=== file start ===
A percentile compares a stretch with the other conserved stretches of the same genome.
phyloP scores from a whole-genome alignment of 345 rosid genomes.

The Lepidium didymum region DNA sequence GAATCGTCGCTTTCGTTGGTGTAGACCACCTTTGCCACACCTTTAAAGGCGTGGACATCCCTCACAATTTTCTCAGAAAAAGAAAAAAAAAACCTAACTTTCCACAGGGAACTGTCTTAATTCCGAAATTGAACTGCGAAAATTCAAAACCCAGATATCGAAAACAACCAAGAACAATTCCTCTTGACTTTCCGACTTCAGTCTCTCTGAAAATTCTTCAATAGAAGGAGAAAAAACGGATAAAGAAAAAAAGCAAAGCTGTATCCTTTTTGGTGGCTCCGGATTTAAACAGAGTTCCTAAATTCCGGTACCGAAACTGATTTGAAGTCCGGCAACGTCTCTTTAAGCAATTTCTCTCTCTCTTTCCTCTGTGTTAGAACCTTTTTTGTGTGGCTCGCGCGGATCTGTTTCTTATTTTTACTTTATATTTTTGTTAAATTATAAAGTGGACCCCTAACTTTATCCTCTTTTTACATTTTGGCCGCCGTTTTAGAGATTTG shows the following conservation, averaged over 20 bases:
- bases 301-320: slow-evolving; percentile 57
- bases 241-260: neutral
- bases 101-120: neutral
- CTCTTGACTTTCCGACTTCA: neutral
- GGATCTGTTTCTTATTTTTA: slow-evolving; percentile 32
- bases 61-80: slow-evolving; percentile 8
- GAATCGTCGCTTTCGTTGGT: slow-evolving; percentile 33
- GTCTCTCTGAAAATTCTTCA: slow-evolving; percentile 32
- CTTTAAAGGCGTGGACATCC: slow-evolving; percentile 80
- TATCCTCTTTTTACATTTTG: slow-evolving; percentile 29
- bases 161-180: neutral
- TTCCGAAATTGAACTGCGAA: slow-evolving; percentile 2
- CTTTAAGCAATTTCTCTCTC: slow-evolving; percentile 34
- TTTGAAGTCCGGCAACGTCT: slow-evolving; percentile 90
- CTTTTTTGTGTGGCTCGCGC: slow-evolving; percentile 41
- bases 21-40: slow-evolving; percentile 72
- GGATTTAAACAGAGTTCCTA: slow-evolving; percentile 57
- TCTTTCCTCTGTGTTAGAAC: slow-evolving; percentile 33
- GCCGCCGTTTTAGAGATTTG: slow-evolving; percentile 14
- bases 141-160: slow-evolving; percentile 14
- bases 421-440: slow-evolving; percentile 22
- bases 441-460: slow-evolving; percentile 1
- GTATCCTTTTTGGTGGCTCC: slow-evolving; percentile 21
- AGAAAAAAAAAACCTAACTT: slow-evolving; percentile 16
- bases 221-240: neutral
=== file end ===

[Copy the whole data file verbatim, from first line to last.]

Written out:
A percentile compares a stretch with the other conserved stretches of the same genome.
phyloP scores from a whole-genome alignment of 345 rosid genomes.

The Lepidium didymum region DNA sequence GAATCGTCGCTTTCGTTGGTGTAGACCACCTTTGCCACACCTTTAAAGGCGTGGACATCCCTCACAATTTTCTCAGAAAAAGAAAAAAAAAACCTAACTTTCCACAGGGAACTGTCTTAATTCCGAAATTGAACTGCGAAAATTCAAAACCCAGATATCGAAAACAACCAAGAACAATTCCTCTTGACTTTCCGACTTCAGTCTCTCTGAAAATTCTTCAATAGAAGGAGAAAAAACGGATAAAGAAAAAAAGCAAAGCTGTATCCTTTTTGGTGGCTCCGGATTTAAACAGAGTTCCTAAATTCCGGTACCGAAACTGATTTGAAGTCCGGCAACGTCTCTTTAAGCAATTTCTCTCTCTCTTTCCTCTGTGTTAGAACCTTTTTTGTGTGGCTCGCGCGGATCTGTTTCTTATTTTTACTTTATATTTTTGTTAAATTATAAAGTGGACCCCTAACTTTATCCTCTTTTTACATTTTGGCCGCCGTTTTAGAGATTTG shows the following conservation, averaged over 20 bases:
- bases 301-320: slow-evolving; percentile 57
- bases 241-260: neutral
- bases 101-120: neutral
- CTCTTGACTTTCCGACTTCA: neutral
- GGATCTGTTTCTTATTTTTA: slow-evolving; percentile 32
- bases 61-80: slow-evolving; percentile 8
- GAATCGTCGCTTTCGTTGGT: slow-evolving; percentile 33
- GTCTCTCTGAAAATTCTTCA: slow-evolving; percentile 32
- CTTTAAAGGCGTGGACATCC: slow-evolving; percentile 80
- TATCCTCTTTTTACATTTTG: slow-evolving; percentile 29
- bases 161-180: neutral
- TTCCGAAATTGAACTGCGAA: slow-evolving; percentile 2
- CTTTAAGCAATTTCTCTCTC: slow-evolving; percentile 34
- TTTGAAGTCCGGCAACGTCT: slow-evolving; percentile 90
- CTTTTTTGTGTGGCTCGCGC: slow-evolving; percentile 41
- bases 21-40: slow-evolving; percentile 72
- GGATTTAAACAGAGTTCCTA: slow-evolving; percentile 57
- TCTTTCCTCTGTGTTAGAAC: slow-evolving; percentile 33
- GCCGCCGTTTTAGAGATTTG: slow-evolving; percentile 14
- bases 141-160: slow-evolving; percentile 14
- bases 421-440: slow-evolving; percentile 22
- bases 441-460: slow-evolving; percentile 1
- GTATCCTTTTTGGTGGCTCC: slow-evolving; percentile 21
- AGAAAAAAAAAACCTAACTT: slow-evolving; percentile 16
- bases 221-240: neutral